When I've spent time outside in the cold and wet the last thing I'm wanting to do is start washing down bikes, I'm more interested in going indoors and getting warm and dry.
All my bikes have toe over lap, I don't remember ever having a bike without toe over lap, I'm a short arse and ride small framed bikes, its not a problem, though manoeuvring the fixed at low speed can be interesting.
 

Tripster

Senior Member
Location
North West
All my bikes have toe over lap, I don't remember ever having a bike without toe over lap, I'm a short arse and ride small framed bikes, its not a problem, though manoeuvring the fixed at low speed can be interesting.
Exactly, its common amongst alot of bikes. Modern frames may well be more compact but that doesnt mean its not a ‘proper’ frame as Skip jack whatever he is called said. Technology has moved on and advanced and I dont think frame builders are ‘idiots’ either. Definately know a thing or ten more than he does
 

MichaelW2

Veteran
Personally I think all "bikes" should by default be general purpose, all weather machines of varying sportiness with options for more generous tyres and mudgyards with toe clip overlap. If you want a "race bike" for fitness, sport, club rides etc that should be a special type you have to seek out. Few of the riders on entry level race bikes will ever race and would be better served by a more general purpose machine.

The toe clip overlap is "only a problen when riding slowly" which is not an issue for sport and training but is an issue for shopping-laden commuters in heavy traffic and for newbie riders.
One cause of TCO is overly big wheels in smaller frames. There is only so much angle bodging you can do. I dont think that compact style frames are any more prone to TCO than trad race frames. TCO is a combination of short top tube, steep head angle and fork rake and not an issue of exposed seatpost.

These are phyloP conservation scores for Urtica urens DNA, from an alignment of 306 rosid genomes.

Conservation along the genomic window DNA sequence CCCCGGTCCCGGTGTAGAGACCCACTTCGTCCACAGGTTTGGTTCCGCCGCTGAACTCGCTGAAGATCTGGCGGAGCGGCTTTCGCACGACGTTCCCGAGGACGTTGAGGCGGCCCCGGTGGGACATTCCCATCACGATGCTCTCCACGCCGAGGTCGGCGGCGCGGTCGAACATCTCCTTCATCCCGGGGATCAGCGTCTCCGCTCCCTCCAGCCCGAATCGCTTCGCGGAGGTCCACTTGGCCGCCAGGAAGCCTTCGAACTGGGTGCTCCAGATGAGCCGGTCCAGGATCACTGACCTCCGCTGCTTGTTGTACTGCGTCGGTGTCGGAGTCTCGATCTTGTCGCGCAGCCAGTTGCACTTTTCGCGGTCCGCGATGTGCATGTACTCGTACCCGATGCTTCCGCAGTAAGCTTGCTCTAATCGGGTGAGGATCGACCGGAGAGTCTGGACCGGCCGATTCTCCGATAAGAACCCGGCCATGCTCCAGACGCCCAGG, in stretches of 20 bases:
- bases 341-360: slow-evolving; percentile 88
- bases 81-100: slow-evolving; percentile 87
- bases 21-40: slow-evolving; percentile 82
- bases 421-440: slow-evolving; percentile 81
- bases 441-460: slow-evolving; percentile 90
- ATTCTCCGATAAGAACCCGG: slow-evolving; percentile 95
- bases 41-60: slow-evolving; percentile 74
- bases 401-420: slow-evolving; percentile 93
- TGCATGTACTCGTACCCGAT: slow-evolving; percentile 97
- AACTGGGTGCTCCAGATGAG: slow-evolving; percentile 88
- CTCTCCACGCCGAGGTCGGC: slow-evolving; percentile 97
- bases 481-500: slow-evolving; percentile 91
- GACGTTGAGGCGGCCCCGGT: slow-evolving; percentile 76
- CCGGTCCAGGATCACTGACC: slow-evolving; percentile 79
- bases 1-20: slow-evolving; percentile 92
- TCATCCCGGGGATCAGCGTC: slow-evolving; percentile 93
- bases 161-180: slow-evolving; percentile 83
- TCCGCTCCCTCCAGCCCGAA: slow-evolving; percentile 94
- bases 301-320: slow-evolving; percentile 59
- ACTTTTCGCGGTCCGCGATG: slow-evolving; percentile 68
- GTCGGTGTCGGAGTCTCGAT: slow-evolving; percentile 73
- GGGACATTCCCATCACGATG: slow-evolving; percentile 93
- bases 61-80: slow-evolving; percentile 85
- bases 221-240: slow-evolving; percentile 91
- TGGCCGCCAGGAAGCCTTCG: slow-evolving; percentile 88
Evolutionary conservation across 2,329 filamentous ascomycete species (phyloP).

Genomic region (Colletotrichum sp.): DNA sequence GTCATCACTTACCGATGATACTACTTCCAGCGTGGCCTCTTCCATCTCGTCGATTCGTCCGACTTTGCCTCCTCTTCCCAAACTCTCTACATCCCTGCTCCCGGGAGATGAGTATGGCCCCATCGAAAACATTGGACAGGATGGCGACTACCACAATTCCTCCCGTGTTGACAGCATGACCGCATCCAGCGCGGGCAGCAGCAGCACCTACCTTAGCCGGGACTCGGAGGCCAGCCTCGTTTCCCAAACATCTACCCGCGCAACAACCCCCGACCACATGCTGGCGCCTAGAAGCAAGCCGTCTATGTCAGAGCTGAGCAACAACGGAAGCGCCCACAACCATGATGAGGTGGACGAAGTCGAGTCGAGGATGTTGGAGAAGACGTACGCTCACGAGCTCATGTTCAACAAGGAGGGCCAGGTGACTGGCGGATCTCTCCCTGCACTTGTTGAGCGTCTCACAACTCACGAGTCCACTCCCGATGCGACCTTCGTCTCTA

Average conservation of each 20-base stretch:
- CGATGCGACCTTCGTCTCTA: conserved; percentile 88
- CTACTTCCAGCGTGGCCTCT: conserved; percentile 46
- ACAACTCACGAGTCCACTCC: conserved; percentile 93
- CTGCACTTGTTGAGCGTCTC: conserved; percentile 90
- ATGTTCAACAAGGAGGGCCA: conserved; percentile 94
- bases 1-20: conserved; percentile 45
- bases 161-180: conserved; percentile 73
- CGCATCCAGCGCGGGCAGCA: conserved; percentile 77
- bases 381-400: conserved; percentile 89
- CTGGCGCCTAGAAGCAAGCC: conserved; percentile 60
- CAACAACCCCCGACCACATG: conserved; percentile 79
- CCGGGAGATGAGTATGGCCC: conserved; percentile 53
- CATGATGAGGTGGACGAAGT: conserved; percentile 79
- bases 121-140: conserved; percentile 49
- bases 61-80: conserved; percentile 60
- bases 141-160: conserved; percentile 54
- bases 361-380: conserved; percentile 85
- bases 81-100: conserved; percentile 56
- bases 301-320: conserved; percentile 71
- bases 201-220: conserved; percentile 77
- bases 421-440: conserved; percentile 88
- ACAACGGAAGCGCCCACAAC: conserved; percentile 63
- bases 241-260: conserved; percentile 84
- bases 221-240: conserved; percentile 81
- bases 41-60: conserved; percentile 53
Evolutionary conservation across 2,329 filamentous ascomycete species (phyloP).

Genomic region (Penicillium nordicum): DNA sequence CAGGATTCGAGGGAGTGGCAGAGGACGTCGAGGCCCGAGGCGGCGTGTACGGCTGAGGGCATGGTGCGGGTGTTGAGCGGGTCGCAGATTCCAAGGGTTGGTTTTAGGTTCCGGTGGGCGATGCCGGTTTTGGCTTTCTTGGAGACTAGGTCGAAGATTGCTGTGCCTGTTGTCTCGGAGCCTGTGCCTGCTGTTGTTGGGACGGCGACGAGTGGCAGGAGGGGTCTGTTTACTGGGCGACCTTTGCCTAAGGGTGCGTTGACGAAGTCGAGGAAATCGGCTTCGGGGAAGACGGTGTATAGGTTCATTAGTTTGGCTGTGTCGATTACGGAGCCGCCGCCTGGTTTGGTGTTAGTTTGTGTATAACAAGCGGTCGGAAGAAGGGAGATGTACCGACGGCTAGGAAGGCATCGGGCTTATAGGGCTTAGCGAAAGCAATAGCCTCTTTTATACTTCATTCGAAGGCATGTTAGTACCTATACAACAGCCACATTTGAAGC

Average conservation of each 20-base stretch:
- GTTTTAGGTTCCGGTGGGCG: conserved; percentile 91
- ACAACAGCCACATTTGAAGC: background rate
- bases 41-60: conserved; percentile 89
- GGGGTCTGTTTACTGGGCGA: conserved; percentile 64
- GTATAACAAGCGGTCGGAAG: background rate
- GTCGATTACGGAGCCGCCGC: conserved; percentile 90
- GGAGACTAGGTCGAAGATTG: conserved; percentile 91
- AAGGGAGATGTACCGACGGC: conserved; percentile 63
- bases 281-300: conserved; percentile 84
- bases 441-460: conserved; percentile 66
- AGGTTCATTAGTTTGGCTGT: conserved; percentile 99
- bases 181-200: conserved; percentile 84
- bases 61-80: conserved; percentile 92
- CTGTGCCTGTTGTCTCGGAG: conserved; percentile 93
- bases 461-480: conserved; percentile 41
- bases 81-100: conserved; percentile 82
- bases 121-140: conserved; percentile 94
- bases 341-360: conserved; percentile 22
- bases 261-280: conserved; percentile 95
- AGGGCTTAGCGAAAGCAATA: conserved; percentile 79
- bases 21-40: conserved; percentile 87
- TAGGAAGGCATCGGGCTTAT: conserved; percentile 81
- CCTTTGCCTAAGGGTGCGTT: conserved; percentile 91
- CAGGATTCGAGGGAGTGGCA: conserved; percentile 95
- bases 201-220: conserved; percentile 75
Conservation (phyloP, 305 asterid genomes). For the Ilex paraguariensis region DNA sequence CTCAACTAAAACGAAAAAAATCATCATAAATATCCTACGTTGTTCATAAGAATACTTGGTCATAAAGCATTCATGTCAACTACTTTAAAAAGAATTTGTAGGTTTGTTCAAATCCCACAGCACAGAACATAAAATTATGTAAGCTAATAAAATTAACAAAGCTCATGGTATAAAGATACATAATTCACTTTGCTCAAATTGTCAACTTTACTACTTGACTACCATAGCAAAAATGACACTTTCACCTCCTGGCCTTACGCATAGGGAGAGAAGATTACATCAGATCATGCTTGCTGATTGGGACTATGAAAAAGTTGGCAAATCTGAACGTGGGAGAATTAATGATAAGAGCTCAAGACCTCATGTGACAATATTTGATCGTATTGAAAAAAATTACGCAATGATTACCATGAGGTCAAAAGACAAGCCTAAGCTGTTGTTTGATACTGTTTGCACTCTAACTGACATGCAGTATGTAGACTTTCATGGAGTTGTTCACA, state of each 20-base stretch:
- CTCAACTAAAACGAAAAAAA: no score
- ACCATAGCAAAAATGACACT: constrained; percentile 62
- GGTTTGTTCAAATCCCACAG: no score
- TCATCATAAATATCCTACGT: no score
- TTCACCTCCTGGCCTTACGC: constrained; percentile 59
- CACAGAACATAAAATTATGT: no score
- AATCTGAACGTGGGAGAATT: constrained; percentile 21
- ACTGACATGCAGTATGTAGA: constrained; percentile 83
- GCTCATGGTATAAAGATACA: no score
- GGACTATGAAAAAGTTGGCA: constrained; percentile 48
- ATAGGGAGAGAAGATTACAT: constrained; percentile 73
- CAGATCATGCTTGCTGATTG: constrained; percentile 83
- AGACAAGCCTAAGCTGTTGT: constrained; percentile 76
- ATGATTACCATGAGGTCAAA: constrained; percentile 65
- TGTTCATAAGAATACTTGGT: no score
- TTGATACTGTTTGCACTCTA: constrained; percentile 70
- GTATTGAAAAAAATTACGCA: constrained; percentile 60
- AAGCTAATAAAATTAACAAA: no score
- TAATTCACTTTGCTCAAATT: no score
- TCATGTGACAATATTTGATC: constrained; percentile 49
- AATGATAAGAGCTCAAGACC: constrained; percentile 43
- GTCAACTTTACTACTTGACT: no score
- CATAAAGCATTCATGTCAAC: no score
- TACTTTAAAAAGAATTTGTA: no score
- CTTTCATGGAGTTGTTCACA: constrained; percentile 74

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SkipdiverJohn

Veteran
Location
London
Compact geometry frames are no worse than trad ones, and you're correct about geometry bodging on the smaller sized bikes with 700c frames. Some of them have horrendous combinations of angles, that are significantly different to their larger sizes.
It's perfectly avoidable though. You can always use ISO 590 or 597 rims on small frames rather than 622's, which is what manufacturers like Raleigh used to do. Tyre choice is still reasonable on 590s so it's a viable option. The other thing you can do is have longer top tubes and fit shorter stems on small 700c frames which mitigates the overlap problem, but keeps the overall reach similar. Then there's fork rake, which doesn't have to be ultra short and has to be chosen in relation to head angle anyway as they are interrelated.
Its just poor design ultimately, and driven by marketing. The vast majority of riders, and the road conditions they have to ride under, are never going to get all the potential performance out of the most racing oriented frames anyway, but the marketers use the racing specs to justify the pricing. Docile, long wheelbase bikes are perfectly capable of being ridden fast if that's what the rider wants to do on them.
 

T4tomo

Veteran